The Scientific Method calls this testing. The Bible even says to "test all things." 1 Thessalonians 5:21 Test all things; hold fast what is good.
I took action. I began putting the instructions in the Bible to the test in real life experiences. This took some time and I mean years, but I learned how to do it, and found joy, peace, and love.
Continuing in such action requires a commitment to do things unfamiliar and uncomfortable. This takes desire, willingness, awareness, and diligence or in other words, all our heart, mind, soul, and strength. God is right here waiting for us to join the experience with righteousness, goodness, grace, love, peace, and joy. Yet we must choose to seek, obey, and act in ways foreign to our understanding.
I love kids, the way they explore, test, question, and experience things. Sometimes I intentionally do what I see kids do to experience what they are experiencing. I've stuck my tongue out in the rain, played legos & candy land, and sat on the ground with them playing in sand. There is an invisible world that exists within our working, sharing, and playing together, with which we are called to participate and build. This world has everything to do with the Kingdom of God.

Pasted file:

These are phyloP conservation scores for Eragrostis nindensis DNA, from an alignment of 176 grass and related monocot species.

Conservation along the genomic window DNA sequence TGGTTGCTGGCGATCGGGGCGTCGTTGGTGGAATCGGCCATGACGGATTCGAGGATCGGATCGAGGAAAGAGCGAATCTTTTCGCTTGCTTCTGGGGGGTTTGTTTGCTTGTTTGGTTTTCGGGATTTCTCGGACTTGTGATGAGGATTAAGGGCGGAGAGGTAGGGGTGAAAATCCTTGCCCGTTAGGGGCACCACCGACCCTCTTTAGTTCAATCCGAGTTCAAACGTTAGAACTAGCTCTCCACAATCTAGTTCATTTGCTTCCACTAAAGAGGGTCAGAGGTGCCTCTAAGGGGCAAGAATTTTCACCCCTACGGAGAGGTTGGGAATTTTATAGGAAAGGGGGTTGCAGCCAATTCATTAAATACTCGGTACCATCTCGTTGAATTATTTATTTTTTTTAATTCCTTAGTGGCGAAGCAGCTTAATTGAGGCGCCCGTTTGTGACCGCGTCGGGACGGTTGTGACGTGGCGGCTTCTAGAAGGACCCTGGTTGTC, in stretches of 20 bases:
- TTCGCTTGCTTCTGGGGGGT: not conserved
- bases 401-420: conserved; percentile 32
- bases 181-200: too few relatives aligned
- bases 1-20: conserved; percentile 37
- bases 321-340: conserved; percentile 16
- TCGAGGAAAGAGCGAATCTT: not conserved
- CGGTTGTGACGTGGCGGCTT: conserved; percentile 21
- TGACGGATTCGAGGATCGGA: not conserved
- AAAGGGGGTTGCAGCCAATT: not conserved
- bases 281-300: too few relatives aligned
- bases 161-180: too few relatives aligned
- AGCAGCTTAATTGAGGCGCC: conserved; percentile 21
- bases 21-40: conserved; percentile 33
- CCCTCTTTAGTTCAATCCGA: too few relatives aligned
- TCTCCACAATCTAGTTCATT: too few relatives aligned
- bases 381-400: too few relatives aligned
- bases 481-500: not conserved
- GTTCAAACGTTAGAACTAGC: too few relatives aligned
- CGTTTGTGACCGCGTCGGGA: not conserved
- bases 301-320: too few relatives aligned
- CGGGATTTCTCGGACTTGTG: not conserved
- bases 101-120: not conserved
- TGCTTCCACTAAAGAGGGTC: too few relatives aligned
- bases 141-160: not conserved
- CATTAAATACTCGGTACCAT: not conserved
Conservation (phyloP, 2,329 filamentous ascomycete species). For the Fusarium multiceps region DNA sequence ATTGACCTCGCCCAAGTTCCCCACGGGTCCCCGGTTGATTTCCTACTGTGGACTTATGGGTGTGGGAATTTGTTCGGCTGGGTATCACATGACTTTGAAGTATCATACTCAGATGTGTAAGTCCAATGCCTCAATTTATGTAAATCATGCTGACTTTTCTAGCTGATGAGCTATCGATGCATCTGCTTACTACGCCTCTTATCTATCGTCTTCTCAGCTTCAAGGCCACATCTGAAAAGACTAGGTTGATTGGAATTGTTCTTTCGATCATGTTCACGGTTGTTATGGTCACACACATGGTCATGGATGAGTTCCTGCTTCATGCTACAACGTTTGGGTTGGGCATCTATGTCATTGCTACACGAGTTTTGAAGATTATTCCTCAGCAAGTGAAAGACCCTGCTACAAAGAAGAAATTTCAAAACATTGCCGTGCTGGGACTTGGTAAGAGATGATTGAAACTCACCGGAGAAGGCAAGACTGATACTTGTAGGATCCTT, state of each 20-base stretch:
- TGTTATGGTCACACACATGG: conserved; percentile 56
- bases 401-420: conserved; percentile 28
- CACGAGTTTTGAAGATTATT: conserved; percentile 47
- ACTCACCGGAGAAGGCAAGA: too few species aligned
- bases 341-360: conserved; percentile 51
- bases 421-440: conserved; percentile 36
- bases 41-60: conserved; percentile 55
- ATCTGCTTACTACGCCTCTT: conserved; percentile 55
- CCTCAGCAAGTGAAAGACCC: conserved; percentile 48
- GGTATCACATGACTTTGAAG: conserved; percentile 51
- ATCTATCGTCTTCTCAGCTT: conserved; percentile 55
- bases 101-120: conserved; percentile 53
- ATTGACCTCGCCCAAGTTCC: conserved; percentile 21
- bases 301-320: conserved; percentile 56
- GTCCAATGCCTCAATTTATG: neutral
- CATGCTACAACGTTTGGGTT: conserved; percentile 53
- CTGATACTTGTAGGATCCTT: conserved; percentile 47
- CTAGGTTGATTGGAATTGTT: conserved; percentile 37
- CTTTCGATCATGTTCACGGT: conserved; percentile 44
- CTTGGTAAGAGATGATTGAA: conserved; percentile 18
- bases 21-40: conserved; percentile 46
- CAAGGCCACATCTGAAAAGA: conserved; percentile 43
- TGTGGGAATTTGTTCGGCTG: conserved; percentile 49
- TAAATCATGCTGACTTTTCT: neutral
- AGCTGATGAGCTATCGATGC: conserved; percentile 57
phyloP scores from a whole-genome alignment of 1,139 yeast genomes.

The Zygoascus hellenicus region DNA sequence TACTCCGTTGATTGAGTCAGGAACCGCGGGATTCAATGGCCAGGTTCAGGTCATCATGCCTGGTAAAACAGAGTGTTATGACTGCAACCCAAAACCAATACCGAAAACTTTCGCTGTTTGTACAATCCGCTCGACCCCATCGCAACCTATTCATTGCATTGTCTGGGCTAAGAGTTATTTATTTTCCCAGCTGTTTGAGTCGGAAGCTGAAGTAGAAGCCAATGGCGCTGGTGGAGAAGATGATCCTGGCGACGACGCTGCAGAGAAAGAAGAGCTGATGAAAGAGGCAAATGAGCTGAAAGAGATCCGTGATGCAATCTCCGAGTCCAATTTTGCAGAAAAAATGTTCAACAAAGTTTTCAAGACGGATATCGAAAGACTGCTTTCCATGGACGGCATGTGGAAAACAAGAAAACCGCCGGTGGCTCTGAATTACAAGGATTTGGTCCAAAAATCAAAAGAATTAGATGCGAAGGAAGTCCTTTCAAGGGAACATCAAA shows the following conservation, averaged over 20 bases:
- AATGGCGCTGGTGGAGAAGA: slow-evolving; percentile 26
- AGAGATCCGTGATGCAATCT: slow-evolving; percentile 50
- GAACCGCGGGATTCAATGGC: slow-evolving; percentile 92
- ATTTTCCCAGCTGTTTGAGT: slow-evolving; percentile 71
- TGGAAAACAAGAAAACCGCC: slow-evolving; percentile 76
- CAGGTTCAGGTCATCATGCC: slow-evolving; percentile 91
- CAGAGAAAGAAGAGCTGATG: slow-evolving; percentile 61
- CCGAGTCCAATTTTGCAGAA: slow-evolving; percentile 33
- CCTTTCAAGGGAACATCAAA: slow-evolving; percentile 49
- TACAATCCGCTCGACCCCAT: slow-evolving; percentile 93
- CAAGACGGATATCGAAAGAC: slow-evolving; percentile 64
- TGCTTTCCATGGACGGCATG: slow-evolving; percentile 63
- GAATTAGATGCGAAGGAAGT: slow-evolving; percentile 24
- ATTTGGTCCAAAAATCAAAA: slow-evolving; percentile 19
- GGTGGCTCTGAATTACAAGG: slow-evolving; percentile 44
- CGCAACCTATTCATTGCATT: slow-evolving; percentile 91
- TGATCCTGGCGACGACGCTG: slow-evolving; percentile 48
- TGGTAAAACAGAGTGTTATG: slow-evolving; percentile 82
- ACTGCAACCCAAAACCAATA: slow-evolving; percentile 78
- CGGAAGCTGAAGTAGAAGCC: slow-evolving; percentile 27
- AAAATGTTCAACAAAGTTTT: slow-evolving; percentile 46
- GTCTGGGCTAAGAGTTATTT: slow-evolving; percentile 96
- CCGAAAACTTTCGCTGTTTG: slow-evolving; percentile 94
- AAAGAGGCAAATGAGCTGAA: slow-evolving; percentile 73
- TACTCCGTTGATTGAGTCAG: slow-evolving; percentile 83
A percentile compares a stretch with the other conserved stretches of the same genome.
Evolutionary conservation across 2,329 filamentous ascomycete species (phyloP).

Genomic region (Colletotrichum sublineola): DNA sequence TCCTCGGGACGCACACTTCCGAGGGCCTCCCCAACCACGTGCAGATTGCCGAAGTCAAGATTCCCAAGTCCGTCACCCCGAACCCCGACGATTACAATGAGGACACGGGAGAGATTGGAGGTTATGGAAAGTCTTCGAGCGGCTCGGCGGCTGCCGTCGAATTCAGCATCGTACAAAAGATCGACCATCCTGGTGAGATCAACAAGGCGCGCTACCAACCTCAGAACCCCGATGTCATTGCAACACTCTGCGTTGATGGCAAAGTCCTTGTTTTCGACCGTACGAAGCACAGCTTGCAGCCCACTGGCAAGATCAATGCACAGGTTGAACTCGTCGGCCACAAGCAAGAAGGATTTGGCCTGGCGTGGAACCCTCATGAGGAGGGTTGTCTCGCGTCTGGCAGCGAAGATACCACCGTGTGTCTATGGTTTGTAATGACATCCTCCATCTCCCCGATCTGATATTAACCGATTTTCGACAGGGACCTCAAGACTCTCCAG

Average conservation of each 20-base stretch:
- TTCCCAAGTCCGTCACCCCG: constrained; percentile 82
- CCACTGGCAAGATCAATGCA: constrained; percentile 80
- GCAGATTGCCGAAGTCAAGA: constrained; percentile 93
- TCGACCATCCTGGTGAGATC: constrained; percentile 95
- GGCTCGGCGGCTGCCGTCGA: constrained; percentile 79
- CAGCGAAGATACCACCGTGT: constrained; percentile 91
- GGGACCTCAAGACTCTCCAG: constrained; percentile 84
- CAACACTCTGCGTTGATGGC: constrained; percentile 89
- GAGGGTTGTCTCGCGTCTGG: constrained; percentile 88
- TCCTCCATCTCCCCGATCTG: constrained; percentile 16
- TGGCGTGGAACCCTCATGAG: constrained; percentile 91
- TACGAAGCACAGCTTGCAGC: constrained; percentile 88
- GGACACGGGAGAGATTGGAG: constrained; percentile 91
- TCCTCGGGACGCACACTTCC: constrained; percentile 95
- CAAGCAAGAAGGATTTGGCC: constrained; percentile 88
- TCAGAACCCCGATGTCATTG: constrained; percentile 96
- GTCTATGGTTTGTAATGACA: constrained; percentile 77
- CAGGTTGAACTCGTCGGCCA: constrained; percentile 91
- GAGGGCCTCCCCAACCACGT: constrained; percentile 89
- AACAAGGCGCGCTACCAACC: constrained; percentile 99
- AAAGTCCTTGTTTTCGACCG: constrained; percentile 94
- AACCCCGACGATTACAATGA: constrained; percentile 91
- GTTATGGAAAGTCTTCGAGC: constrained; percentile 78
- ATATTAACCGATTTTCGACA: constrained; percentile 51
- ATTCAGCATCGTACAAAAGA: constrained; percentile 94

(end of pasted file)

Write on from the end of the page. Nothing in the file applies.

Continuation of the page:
Active learning is to participate and experience. Instead of reading, observing, or talking about information and ideas, we put them into practice and evaluate what happens within our minds, hearts, and relationships.
Those of us who love to talk can learn to practice listening. We may have a lot to offer, but we must realize sharing from our hearts is part of spiritual development and others may need to talk too. As we relate together through our experiences we can help each other. Being a responsive listener is a powerful part of the process.